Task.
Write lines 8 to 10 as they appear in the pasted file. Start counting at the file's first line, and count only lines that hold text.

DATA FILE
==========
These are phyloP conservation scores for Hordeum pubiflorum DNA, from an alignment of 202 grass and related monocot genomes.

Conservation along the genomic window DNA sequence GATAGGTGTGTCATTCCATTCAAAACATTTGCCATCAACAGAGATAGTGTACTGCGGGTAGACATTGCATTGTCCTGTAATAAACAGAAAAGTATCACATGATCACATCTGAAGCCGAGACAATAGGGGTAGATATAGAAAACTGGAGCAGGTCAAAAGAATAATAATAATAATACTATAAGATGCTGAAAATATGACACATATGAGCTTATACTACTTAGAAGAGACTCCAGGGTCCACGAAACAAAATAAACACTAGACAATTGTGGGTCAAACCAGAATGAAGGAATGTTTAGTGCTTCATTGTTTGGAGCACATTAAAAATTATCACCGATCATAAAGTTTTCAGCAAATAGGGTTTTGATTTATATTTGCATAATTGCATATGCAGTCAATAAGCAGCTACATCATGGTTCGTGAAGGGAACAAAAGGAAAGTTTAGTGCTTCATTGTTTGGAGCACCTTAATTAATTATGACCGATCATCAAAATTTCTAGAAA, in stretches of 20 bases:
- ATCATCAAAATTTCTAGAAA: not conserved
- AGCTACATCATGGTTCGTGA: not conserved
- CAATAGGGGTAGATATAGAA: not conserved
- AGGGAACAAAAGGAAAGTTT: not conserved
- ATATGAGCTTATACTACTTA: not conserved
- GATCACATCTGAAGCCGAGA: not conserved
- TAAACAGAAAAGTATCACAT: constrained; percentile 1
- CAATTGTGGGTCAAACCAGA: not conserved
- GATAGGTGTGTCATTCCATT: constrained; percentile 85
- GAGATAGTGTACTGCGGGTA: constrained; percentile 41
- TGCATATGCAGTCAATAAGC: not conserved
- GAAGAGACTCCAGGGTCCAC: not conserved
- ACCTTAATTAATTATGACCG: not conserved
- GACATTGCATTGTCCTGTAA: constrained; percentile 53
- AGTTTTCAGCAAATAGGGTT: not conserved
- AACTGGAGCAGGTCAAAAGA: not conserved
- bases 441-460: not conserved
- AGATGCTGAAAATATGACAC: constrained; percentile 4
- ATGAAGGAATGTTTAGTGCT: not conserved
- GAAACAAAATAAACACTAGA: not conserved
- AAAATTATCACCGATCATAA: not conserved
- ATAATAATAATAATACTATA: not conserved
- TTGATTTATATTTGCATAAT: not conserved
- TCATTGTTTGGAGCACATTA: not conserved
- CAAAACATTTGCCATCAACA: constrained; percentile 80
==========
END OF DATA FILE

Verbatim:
- GATCACATCTGAAGCCGAGA: not conserved
- TAAACAGAAAAGTATCACAT: constrained; percentile 1
- CAATTGTGGGTCAAACCAGA: not conserved